Steele Indian School Park

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Steele Indian School Park
Phoenix-Indian School-Steele Indian School Park.JPG
Steele Indian School Park entrance
Location Encanto Village, Phoenix, Arizona
Coordinates 33°29′52.0116″N112°4′11.0316″W / 33.497781000°N 112.069731000°W / 33.497781000; -112.069731000 Coordinates: 33°29′52.0116″N112°4′11.0316″W / 33.497781000°N 112.069731000°W / 33.497781000; -112.069731000
Created2001 (2001)
Public transit access Indian School Road and Central Avenue

Steele Indian School Park is located on the northeast corner of Indian School Road and Central Avenue in Encanto Village, Phoenix, Arizona. [1]

Central Avenue Corridor human settlement in Phoenix, Arizona, United States of America

The Central Avenue Corridor is a significant stretch of north-south Central Avenue, in Phoenix, Arizona. Roughly bounded by Camelback Road to its north, and McDowell Road to its south, this is one of Phoenix's most vital and heavily trafficked stretches of roadway. It is also one of the region's largest centers of employment, with nearly 60,000 people being employed within a three-mile (5 km) radius of this swath of Central Avenue. Major employers here include major banks and financial institutions, hi-tech companies, and several significant law firms and government agencies.

Encanto, Phoenix Place in Arizona, United States

Encanto Village is one of the 15 Urban villages that make up the City of Phoenix, in Arizona. The village includes the city's midtown and uptown districts, as well as the popular Encanto neighborhood, its namesake. In 2010, Encanto had a population of 54,614 residents.

Phoenix, Arizona State capital city of Arizona, United States

Phoenix is the capital and most populous city in Arizona, with 1,660,272 people. It is also the fifth most populous city in the United States, and the only state capital with a population of more than one million residents.



Indian School Road, on which the former Phoenix Indian School and the current Steele Indian School Park are located, is a major east/west arterial street connecting Central Phoenix and its western suburbs, such as Avondale, Goodyear, Litchfield Park, and Buckeye. To the east the street connects with Scottsdale (especially its downtown business, entertainment/nightclub and "Old Town" cultural and tourist district) and the Salt River Pima-Maricopa Indian Community.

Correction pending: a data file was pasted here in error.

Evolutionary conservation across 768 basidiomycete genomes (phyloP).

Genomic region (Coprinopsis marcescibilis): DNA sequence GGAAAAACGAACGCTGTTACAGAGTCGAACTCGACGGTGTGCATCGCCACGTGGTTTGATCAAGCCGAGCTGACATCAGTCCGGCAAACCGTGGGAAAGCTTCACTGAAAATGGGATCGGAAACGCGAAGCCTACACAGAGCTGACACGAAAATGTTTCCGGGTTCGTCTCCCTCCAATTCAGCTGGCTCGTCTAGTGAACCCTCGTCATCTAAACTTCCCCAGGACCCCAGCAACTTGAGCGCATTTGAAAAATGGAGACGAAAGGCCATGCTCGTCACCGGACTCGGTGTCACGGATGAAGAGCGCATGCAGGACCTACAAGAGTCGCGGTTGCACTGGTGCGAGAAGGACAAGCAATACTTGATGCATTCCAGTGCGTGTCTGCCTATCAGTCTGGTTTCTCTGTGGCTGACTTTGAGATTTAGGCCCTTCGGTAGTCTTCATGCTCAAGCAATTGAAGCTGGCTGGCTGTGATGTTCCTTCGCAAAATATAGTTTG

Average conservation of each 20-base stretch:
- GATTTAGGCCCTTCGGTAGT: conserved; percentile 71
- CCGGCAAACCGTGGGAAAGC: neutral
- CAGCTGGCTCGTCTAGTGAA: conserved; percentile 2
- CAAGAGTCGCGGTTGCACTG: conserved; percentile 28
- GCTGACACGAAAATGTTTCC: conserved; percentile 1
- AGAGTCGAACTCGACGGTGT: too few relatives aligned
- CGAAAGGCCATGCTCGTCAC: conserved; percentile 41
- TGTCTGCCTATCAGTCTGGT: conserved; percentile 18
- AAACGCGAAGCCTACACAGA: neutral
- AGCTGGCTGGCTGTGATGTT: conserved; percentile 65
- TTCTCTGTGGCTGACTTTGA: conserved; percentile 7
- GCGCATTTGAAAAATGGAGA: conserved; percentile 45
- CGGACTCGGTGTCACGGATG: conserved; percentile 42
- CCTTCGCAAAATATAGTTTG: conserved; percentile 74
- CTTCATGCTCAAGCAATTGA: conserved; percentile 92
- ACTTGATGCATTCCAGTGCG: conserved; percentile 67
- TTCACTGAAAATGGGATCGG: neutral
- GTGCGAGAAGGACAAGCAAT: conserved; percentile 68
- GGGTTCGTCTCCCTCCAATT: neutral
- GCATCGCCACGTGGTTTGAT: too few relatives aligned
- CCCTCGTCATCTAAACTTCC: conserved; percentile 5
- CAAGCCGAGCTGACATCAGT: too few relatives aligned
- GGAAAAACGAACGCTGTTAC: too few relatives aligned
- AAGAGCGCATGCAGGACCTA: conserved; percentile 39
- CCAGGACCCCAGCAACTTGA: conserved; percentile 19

Avondale, Arizona City in Arizona, United States

Avondale is a city in Maricopa County, Arizona, United States, adjacent to Phoenix. According to the 2017 U.S. Census estimates, the population of the city is 84,025.

Goodyear, Arizona City in Arizona, United States

Goodyear is a city in Maricopa County, Arizona, United States. It is a suburb of Phoenix and at the 2010 census had a population of 65,275, the third fastest-growing city in Arizona between 1990 and 2000. The 2017 population estimate was 79,858.

Litchfield Park, Arizona City in Arizona, United States

Litchfield Park is a city in Maricopa County, Arizona, United States. It is twenty miles northwest of Phoenix. According to the U.S. Census, the population of the city was to be 5,476 as of 2010.


Phoenix Indian School

The park is on the site of the Phoenix Indian School, one of several boarding schools owned and operated by the U.S. government, designed in the late 19th century to socialize and assimilate Native Americans into the dominant Euro-American socio-cultural system. These schools became controversial in later decades for the alleged mistreatment of their students, as well as the suppression and prohibition of the students' indigenous culture and languages.

Phoenix Indian School United States historic place

The Phoenix Indian School, or Phoenix Indian High School in its later years, was a Bureau of Indian Affairs-operated school in Encanto Village, in the heart of Phoenix, Arizona. It served lower grades also from 1891 to 1935, and then served as a high school thereafter. It opened in 1891 and closed in 1990 at the orders of the federal government. During its existence, it was the only non-reservation BIA school in Arizona.

American Indian boarding schools Residential schools established to assimilate Native American children into a white American society

Native American boarding schools, also known as Indian Residential Schools were established in the United States during the late 19th and mid 20th centuries with a primary objective of assimilating Native American children and youth into Euro-American culture, while at the same time providing a basic education in Euro-American subject matters. These boarding schools were first established by Christian missionaries of various denominations, who often started schools on reservations, especially in the lightly populated areas of the West. The government paid religious orders to provide basic education to Native American children on reservations. In the late 19th and early 20th centuries, with the last residential schools closing as late as 1973. the Bureau of Indian Affairs (BIA) founded additional boarding schools based on the assimilation model of the off-reservation Carlisle Indian Industrial School.